Too Much for a Spreadsheet?
Here’s How You Can Easily Analyze Big Data
The more rows of data in set, the more difficult it can be to evaluate with traditional methods
The rise in data is omnipresent thanks to technological advancements that have digitalized just about everything. From power consumption of household laundry areas to the behavior of a heat exchanger on the factory floor, the amount of data available for analysis can be overwhelming.
There is much more that can be learned from data that is already available. But tapping into it can be a daunting task for someone who is not a data scientist. The larger the dataset, the more intimidating it can be.
Large datasets require special solutions. For demonstration, a simulated dataset for the period of January 2019 through December 2021 was created based on data in the Household Power Consumption dataset from the UCI Machine Learning Repository. The multivariate time-series dataset has 2,075,259 rows of one-minute averages. These are the details of the dataset:
The total active power consumed (kW)
The total reactive power consumed (kW)
Current intensity (A)
Kitchen area (Wh)
Laundry area (Wh)
Air-conditioner & heat (Wh)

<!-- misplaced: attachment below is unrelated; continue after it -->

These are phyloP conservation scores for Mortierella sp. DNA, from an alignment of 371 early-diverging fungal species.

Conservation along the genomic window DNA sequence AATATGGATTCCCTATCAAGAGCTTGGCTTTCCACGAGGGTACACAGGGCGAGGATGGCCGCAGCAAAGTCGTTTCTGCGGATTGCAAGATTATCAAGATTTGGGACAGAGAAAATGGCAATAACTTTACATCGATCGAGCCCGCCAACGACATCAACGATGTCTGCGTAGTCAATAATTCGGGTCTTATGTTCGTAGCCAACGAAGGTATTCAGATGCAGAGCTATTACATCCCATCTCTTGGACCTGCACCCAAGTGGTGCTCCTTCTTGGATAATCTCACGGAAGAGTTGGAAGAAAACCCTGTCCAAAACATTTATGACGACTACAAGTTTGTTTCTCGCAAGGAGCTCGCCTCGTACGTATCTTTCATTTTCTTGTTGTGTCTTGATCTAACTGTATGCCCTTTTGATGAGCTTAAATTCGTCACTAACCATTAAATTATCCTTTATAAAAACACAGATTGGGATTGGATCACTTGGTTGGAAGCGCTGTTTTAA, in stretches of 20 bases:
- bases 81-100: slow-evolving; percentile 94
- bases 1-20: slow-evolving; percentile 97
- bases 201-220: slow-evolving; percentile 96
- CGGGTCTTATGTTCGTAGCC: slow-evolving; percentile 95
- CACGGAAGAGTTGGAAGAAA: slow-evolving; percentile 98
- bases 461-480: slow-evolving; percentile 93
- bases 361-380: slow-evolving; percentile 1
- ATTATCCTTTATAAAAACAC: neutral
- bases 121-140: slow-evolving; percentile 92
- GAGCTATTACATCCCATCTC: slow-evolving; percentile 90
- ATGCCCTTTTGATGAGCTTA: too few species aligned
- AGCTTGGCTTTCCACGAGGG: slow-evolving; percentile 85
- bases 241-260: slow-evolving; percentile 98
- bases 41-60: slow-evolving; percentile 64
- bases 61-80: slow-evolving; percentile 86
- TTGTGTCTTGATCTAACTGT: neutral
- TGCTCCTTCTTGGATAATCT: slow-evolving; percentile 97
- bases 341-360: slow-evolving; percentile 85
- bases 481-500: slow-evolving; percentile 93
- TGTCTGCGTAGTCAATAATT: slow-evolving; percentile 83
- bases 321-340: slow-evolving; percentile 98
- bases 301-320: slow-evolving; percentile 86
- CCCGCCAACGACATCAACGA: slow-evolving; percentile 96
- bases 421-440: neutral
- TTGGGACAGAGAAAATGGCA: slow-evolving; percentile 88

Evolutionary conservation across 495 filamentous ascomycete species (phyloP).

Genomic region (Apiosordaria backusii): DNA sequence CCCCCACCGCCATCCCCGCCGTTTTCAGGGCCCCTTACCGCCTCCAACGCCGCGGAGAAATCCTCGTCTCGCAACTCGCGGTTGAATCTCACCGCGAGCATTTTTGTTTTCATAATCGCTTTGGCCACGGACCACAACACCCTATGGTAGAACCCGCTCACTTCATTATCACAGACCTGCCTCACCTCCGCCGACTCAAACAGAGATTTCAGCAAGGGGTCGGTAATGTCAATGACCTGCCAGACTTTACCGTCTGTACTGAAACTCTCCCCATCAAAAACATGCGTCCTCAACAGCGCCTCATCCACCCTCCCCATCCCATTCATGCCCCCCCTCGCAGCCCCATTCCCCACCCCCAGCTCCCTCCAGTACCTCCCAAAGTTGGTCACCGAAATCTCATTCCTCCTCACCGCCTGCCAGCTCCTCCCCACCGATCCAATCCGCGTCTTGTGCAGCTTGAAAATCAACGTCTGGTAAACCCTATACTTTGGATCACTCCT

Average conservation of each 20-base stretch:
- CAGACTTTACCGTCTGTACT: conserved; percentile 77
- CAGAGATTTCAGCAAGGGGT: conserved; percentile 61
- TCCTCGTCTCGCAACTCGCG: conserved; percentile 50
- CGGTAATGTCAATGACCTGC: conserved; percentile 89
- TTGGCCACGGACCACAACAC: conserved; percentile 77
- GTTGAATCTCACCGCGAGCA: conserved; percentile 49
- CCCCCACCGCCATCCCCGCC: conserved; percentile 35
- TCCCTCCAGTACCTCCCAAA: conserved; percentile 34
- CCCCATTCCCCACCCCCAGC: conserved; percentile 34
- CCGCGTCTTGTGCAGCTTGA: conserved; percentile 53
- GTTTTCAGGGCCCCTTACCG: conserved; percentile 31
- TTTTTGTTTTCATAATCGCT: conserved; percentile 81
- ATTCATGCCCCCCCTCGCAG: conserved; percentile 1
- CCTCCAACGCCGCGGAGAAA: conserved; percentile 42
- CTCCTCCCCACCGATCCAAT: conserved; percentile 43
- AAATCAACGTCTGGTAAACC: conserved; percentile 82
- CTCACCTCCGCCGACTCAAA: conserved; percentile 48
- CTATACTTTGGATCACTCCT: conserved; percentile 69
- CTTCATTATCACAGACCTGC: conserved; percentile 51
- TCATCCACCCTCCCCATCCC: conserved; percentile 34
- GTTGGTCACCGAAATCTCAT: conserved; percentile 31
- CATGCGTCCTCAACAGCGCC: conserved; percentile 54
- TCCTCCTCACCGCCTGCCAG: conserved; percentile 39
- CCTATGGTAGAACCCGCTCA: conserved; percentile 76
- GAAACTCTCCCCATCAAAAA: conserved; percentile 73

Because the dataset is so large, it cannot be evaluated using a spreadsheet. The sheet runs out of rows to handle the set. Traditionally, a data scientist would apply algorithms or computer code to sort the data into manageable rows. But waiting on a data scientist simply because a spreadsheet cannot handle a dataset is not always possible. Instead, you can apply advanced industrial analytics to explore this extensive data.
Overview of the Data
The plotted data in Figure 1 shows that household power consumption dropped during August in the second year. It demonstrates the intensity of power consumed and provides an engineer with a clear picture of the anomaly. Because energy use that was measured is consumed in three areas (kitchen, laundry, and heating and cooling rooms), it is necessary to take a closer look at how consumption dropped during that time in each area. Figure 2 shows that the consumption in the kitchen and laundry areas stopped entirely. The heating and cooling area was active, although consumption was lower than what would be considered normal.
Figure 1. Plotted data for June 2019 through December 2021 shows active power consumption dropped significantly during August 2020.
Figure 2. Active power consumption dropped or ended in all three regions during the anomaly.
Engineers often find that exploring the relationship between all variables of a multivariable dataset in a single visualization allows them to detect positive or negative relationships between them. Figure 3 shows the multivariate relationship between different attributes. One such relationship between “global_intensity” (Amps) and “global_active_power” (kW), with a coefficient of determination (R2) of 0.99, is highlighted by the blue box. The strong positive relationship between power and current should not be a surprise; otherwise, it would violate Ohm’s law. In addition to the bivariate relationships, the histograms of each attribute are highlighted by red boxes. These are extracted to show as one image in Figure 4.